Building a Process

Model driven architecture could be the next wave of software methodology for companies.

While browsing through a bookstore in Santa Clara, Calif., Daniel Austin spotted a book on IT Model Driven Architecture written by Richard Hubert, founder and president of InterActive Objects Software GmbH.

The decision by Austin, senior technical architect at W.W. Grainger Inc., to buy "Convergent Architecture, Building Model-Driven J2EE Systems with UML" set him on a three-year path to revamp his companys business processes and, eventually, its overriding IT systems architecture.

"What were looking at is the next wave of software methodology," Austin, in Lake Forest, Ill., said of MDA. "In the 1970s, we had the technical specification wave, and in the 90s, it was unified process. This may be that next wave of software methodology based on that business model."

A little-known company pushing its way into the integration space, InterActive Objects Software GmbH, based in Freiberg, Germany, announced this week the next generation of its ArcStyler platform that, starting from the business process layer, allows companies to develop MDA implementations that govern their IT systems.

Similarly, Q-Link Technologies Inc., of Tampa, Fla., last week announced partnerships designed to help companies build business process applications.

ArcStyler 3.0 enables system architects to model the integration of business processes using a code-generating architecture. When low-level code changes occur, new code can be generated from the ArcStyler software, negating the need to redo old work at the application level.

"Weve been doing architecture projects for 12 years, and there is no such thing as a standard project or a green field," said InterActive Objects Hubert. "You always have an install base, and there are always idiosyncrasies. The architecture has to adapt to the old and bring in the new."

ArcStyler complies with the MDA standard developed by the Object Management Group, of Needham, Mass., an industry consortium that maintains specifications for interoperable enterprise applications.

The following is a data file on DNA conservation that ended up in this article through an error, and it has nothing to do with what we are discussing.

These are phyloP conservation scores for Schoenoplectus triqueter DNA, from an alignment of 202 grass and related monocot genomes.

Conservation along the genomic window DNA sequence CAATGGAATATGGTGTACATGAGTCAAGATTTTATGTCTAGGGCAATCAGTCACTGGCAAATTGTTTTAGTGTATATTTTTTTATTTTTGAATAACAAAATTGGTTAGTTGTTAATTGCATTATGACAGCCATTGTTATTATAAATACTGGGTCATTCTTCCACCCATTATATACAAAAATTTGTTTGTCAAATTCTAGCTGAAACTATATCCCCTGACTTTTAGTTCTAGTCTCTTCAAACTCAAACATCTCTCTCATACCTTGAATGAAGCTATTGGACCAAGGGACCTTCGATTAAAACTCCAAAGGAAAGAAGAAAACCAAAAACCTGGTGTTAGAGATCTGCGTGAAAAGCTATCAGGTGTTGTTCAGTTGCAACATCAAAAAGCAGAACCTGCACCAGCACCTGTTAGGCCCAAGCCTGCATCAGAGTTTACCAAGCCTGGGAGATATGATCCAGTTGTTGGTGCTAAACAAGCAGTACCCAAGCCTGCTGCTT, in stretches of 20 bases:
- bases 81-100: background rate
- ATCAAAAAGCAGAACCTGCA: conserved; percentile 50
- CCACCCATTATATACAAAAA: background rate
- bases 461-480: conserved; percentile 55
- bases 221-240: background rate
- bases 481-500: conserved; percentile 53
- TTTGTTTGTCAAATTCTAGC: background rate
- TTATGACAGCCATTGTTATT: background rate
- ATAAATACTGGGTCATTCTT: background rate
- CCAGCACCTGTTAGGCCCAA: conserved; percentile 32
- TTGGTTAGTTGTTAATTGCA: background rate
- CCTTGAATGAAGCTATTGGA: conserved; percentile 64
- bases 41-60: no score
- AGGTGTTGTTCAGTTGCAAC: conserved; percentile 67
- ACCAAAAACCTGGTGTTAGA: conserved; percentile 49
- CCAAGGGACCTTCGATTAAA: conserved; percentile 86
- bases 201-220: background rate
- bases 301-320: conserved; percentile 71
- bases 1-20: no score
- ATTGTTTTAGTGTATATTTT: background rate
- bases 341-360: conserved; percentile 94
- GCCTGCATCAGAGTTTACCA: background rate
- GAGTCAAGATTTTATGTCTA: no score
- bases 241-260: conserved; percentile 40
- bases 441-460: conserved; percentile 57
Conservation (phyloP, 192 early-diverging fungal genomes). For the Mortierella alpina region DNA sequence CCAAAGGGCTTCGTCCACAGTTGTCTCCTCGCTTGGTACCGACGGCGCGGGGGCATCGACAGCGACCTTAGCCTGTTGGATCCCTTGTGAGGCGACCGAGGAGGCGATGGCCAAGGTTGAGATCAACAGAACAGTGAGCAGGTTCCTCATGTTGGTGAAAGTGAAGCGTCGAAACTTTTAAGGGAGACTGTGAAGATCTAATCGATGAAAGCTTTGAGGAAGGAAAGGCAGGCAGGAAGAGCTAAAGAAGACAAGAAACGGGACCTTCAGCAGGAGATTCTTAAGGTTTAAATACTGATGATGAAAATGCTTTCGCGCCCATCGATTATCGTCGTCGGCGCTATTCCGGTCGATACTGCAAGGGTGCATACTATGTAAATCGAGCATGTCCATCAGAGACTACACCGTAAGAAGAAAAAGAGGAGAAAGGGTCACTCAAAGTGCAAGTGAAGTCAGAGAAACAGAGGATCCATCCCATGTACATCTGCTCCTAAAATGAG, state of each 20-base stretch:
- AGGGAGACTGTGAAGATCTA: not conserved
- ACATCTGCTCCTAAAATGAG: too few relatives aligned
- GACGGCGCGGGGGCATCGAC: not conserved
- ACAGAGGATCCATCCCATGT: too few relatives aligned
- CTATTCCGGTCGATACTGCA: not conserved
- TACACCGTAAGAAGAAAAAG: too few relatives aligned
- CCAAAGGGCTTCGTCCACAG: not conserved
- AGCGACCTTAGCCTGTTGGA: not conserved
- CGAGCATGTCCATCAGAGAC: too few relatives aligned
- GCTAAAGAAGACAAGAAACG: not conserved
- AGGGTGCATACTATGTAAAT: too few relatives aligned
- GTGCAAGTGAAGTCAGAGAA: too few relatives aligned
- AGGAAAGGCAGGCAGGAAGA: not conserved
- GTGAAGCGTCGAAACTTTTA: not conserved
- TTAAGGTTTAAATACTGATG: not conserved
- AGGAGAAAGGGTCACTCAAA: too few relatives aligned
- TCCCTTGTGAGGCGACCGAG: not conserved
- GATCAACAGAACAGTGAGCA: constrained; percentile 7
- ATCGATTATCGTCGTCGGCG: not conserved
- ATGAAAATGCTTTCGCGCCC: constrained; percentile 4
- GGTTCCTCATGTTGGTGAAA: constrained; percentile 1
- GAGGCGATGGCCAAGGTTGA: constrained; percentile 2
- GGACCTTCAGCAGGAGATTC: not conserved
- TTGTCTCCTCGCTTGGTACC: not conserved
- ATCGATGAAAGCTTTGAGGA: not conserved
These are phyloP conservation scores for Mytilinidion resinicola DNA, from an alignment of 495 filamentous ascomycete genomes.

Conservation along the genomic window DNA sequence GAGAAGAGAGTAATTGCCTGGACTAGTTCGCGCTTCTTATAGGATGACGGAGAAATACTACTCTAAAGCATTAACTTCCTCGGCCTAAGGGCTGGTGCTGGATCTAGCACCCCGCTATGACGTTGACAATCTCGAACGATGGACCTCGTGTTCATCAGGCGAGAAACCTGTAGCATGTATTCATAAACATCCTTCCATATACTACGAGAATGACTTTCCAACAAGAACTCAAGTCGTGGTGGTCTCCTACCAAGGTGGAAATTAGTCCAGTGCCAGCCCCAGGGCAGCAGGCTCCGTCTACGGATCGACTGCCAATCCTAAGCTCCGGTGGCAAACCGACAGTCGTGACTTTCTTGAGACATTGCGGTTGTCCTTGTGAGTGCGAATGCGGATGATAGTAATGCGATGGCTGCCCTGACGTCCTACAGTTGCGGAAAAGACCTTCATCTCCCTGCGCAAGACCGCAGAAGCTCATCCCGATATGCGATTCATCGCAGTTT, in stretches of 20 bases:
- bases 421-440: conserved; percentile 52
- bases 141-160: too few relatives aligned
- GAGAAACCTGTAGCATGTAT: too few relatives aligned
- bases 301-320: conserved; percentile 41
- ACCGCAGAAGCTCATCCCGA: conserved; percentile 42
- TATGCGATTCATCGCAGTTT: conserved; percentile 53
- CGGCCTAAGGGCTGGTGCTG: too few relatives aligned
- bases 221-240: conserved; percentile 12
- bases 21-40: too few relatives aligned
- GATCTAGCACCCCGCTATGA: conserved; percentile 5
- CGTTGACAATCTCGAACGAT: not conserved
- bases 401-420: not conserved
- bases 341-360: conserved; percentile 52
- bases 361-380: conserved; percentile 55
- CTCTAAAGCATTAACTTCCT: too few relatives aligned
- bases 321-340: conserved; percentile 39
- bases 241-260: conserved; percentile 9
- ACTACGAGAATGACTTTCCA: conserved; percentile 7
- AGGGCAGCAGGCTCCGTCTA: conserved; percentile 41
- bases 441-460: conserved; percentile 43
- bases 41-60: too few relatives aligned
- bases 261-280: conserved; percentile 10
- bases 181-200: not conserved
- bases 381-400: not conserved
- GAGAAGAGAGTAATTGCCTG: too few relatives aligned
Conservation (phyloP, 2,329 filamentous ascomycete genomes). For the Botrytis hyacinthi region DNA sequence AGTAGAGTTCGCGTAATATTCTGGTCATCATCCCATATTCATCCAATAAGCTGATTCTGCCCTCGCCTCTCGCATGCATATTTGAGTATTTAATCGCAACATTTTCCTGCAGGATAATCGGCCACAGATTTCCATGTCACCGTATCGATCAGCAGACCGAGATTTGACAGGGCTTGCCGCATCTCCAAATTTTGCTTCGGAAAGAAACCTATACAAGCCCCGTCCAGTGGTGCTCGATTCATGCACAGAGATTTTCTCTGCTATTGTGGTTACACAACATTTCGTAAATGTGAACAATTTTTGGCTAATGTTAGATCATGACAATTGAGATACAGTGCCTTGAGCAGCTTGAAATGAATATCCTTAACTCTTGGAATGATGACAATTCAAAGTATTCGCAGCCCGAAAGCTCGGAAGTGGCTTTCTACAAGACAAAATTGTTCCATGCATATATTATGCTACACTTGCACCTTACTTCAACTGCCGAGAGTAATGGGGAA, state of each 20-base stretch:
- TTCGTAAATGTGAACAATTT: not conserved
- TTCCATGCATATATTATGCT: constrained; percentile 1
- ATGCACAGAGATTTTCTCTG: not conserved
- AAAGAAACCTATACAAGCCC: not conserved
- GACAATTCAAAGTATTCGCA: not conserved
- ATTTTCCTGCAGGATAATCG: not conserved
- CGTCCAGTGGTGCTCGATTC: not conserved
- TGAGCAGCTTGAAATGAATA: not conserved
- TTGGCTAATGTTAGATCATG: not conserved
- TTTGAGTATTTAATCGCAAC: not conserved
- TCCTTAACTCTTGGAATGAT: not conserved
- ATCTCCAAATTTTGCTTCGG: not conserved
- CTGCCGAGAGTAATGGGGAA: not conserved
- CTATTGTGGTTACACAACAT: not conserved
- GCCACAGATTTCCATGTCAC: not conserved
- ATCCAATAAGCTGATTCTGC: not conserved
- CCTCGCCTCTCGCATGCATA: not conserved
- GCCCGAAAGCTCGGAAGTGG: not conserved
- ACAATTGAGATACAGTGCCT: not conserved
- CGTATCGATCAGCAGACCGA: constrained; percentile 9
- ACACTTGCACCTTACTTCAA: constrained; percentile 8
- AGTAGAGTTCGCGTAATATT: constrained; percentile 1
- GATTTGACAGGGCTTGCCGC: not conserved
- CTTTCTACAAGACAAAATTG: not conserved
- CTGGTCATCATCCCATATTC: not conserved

The process for building the MDA is something like this: Create a business process model using an open, standardized language. The model is then refined in automated transformation steps by the technical details for the implementation platform. The results are separated, precise models at various levels of abstraction.

Finally, the code and infrastructure for the system, including Web clients and services, deployment, and test infrastructure, are automatically generated on the basis of the platform-specific models. ArcStyler supports the transformation steps with its MDA-Automatic-Cartridges, which contain technological details.

ArcStyler 3.0 features a new module, MDA Enabler, which parses existing Java sources and Enterprise JavaBeans archives to automatically generate the corresponding Unified Modeling Language model elements.

It also comes with new and extended MDA-Cartridges that generate code and infrastructure for leading Java application servers from BEA Systems Inc., IBM, Iona Technologies plc. and Borland Software Corp. A standard MDA-Cartridge for Microsoft Corp.s .Net infrastructure will ship soon, officials said.

Graingers Austin said the emerging MDA model will help him move his company forward. And while he is working on the project to move toward MDA, Grainger will also be working on a much larger project of IT convergence.

"This is starting in my department and growing out, but it will affect the way everyone in the whole company works," Austin said. "Very few companies do business process modeling in any full sense. Not only do we have to go through and figure out how it affects IT, but businesspeople have to figure out [how to] organize and formalize their business processes."

As part of the project, Austin will also look to break down his large, monolithic implementations into components. Integration will be handled in a componentized fashion, using Web services that will allow it to fit into the model.

InterActive Objects has partnerships with several software makers, including iWay Software, of New York, which provides more than 200 adapters to various software applications.

Q-Link is looking to solve business process integration by providing a componentized approach. Its also partnering with iWay to expand its integration points. Q-Link last week announced a partnership with iWay to enable Q-Link users to integrate composite applications back into their existing enterprise systems.

The Q-Link platform interacts with iWay connectors through a component-based workflow engine powered by Q-Links Process Action Components, or Q-PACs, which are the building blocks for modular process design by representing business process actions as a reusable software component. The two companies will deliver a suite of Q-PACs that enable the iWay connectors to be accessed at any step of a business process, officials said.

Q-Link and UnBound Technologies Inc., of Houston, announced a partnership in which UnBound will provide a platform for instant messaging and mobile communications. The partnership will enable users to extend Q-Links composite applications forward to mobile and wireless devices.

This story was edited after it was originally posted to correct the spelling of W.W. Grainger Inc.